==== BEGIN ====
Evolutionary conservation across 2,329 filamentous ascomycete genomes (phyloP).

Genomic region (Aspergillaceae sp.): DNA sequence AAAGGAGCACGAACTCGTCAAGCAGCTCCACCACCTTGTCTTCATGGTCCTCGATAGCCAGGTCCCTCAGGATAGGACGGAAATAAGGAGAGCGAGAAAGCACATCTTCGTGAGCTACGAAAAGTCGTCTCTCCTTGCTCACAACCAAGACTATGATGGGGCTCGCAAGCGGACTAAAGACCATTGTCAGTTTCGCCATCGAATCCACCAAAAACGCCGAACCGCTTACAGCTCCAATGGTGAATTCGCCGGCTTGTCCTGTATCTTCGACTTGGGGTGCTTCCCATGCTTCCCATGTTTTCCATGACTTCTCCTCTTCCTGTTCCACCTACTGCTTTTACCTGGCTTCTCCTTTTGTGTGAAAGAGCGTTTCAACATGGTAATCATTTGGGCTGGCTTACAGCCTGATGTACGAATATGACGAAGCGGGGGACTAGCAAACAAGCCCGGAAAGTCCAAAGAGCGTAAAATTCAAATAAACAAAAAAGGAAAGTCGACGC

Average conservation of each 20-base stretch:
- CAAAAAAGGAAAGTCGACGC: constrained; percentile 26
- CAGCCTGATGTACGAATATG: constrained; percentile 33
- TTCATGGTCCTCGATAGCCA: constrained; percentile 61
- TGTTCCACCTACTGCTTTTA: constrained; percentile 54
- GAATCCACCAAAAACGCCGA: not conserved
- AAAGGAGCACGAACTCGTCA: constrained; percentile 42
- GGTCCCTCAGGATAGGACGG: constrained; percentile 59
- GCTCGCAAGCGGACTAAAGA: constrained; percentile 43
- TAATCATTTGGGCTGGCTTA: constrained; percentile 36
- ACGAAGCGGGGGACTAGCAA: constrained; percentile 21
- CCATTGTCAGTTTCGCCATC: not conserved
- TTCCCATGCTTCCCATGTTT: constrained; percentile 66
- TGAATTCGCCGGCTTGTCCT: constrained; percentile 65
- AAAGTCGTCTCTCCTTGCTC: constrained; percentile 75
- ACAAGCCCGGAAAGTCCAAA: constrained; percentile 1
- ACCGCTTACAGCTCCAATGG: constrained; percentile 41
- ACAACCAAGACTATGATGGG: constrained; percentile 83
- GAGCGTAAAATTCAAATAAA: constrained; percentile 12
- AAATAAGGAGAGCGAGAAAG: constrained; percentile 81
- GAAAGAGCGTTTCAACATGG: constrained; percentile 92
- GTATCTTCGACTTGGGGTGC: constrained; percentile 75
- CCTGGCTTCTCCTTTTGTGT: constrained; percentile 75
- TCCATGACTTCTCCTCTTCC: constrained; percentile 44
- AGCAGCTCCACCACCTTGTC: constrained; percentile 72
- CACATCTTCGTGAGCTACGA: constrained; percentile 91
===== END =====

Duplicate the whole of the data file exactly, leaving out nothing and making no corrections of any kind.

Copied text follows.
Evolutionary conservation across 2,329 filamentous ascomycete genomes (phyloP).

Genomic region (Aspergillaceae sp.): DNA sequence AAAGGAGCACGAACTCGTCAAGCAGCTCCACCACCTTGTCTTCATGGTCCTCGATAGCCAGGTCCCTCAGGATAGGACGGAAATAAGGAGAGCGAGAAAGCACATCTTCGTGAGCTACGAAAAGTCGTCTCTCCTTGCTCACAACCAAGACTATGATGGGGCTCGCAAGCGGACTAAAGACCATTGTCAGTTTCGCCATCGAATCCACCAAAAACGCCGAACCGCTTACAGCTCCAATGGTGAATTCGCCGGCTTGTCCTGTATCTTCGACTTGGGGTGCTTCCCATGCTTCCCATGTTTTCCATGACTTCTCCTCTTCCTGTTCCACCTACTGCTTTTACCTGGCTTCTCCTTTTGTGTGAAAGAGCGTTTCAACATGGTAATCATTTGGGCTGGCTTACAGCCTGATGTACGAATATGACGAAGCGGGGGACTAGCAAACAAGCCCGGAAAGTCCAAAGAGCGTAAAATTCAAATAAACAAAAAAGGAAAGTCGACGC

Average conservation of each 20-base stretch:
- CAAAAAAGGAAAGTCGACGC: constrained; percentile 26
- CAGCCTGATGTACGAATATG: constrained; percentile 33
- TTCATGGTCCTCGATAGCCA: constrained; percentile 61
- TGTTCCACCTACTGCTTTTA: constrained; percentile 54
- GAATCCACCAAAAACGCCGA: not conserved
- AAAGGAGCACGAACTCGTCA: constrained; percentile 42
- GGTCCCTCAGGATAGGACGG: constrained; percentile 59
- GCTCGCAAGCGGACTAAAGA: constrained; percentile 43
- TAATCATTTGGGCTGGCTTA: constrained; percentile 36
- ACGAAGCGGGGGACTAGCAA: constrained; percentile 21
- CCATTGTCAGTTTCGCCATC: not conserved
- TTCCCATGCTTCCCATGTTT: constrained; percentile 66
- TGAATTCGCCGGCTTGTCCT: constrained; percentile 65
- AAAGTCGTCTCTCCTTGCTC: constrained; percentile 75
- ACAAGCCCGGAAAGTCCAAA: constrained; percentile 1
- ACCGCTTACAGCTCCAATGG: constrained; percentile 41
- ACAACCAAGACTATGATGGG: constrained; percentile 83
- GAGCGTAAAATTCAAATAAA: constrained; percentile 12
- AAATAAGGAGAGCGAGAAAG: constrained; percentile 81
- GAAAGAGCGTTTCAACATGG: constrained; percentile 92
- GTATCTTCGACTTGGGGTGC: constrained; percentile 75
- CCTGGCTTCTCCTTTTGTGT: constrained; percentile 75
- TCCATGACTTCTCCTCTTCC: constrained; percentile 44
- AGCAGCTCCACCACCTTGTC: constrained; percentile 72
- CACATCTTCGTGAGCTACGA: constrained; percentile 91